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Making EGFR-Positive NSCLC a Chronic Disease

Lecia V. Sequist, MD, MPH, Harvard and Corey J. Langer, MD, University Pennsylvania
Published: Thursday, Apr 30, 2015
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With the array of effective treatment options available, It may be realistic to expect that EGFR-mutant non-small cell lung cancer (NSCLC) may evolve into a chronic disease, Mark A. Socinski, MD, hopes. At this point, there are three-generations of successful agents, with the latest iteration showing promise in hard to treat patient populations. 

As research continues to explore treatment options, combination therapies are beginning to surface for patients with EGFR-mutant NSCLC, including EGFR TKIs with immune checkpoint inhibitors. Although positive, patients with EGFR-positive NSCLC represent a minority in the overall lung cancer population. Ideally, similar results could be duplicated in patients with pan-wild-type lung cancer, suggests Socinski.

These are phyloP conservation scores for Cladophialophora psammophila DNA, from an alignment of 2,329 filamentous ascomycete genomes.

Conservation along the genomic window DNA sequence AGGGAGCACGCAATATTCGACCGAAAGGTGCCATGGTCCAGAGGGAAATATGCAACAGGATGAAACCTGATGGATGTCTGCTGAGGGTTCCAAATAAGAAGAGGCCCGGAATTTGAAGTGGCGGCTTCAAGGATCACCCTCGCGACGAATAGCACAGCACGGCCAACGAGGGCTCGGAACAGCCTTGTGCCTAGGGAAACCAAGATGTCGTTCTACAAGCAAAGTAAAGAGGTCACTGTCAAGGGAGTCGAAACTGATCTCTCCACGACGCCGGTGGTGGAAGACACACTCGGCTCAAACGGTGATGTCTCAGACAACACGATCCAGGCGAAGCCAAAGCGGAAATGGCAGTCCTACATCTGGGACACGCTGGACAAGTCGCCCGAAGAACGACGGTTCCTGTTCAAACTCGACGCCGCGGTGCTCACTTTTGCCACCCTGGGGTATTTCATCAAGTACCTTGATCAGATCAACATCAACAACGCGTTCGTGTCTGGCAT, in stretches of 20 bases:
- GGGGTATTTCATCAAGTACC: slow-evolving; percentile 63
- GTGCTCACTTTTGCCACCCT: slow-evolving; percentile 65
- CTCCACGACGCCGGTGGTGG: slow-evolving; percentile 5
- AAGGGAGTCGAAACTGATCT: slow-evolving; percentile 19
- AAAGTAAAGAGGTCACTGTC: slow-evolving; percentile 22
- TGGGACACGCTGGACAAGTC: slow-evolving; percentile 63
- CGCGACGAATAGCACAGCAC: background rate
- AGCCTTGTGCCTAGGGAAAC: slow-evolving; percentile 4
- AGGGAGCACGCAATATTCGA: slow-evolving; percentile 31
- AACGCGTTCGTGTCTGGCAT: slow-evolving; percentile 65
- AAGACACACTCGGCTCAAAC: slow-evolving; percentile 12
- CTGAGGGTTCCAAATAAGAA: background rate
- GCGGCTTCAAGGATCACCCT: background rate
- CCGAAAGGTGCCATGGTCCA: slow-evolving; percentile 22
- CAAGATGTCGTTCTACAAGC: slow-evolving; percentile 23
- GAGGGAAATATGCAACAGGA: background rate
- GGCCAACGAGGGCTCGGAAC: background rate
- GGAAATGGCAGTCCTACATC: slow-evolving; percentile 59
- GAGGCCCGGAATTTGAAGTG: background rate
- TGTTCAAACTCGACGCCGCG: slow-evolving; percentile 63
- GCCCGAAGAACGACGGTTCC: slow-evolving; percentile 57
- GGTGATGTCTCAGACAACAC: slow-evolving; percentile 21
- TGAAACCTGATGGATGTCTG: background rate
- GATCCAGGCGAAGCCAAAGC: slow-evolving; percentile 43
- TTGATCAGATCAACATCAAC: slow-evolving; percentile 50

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For High-Definition, Click
With the array of effective treatment options available, It may be realistic to expect that EGFR-mutant non-small cell lung cancer (NSCLC) may evolve into a chronic disease, Mark A. Socinski, MD, hopes. At this point, there are three-generations of successful agents, with the latest iteration showing promise in hard to treat patient populations. 

As research continues to explore treatment options, combination therapies are beginning to surface for patients with EGFR-mutant NSCLC, including EGFR TKIs with immune checkpoint inhibitors. Although positive, patients with EGFR-positive NSCLC represent a minority in the overall lung cancer population. Ideally, similar results could be duplicated in patients with pan-wild-type lung cancer, suggests Socinski.
 
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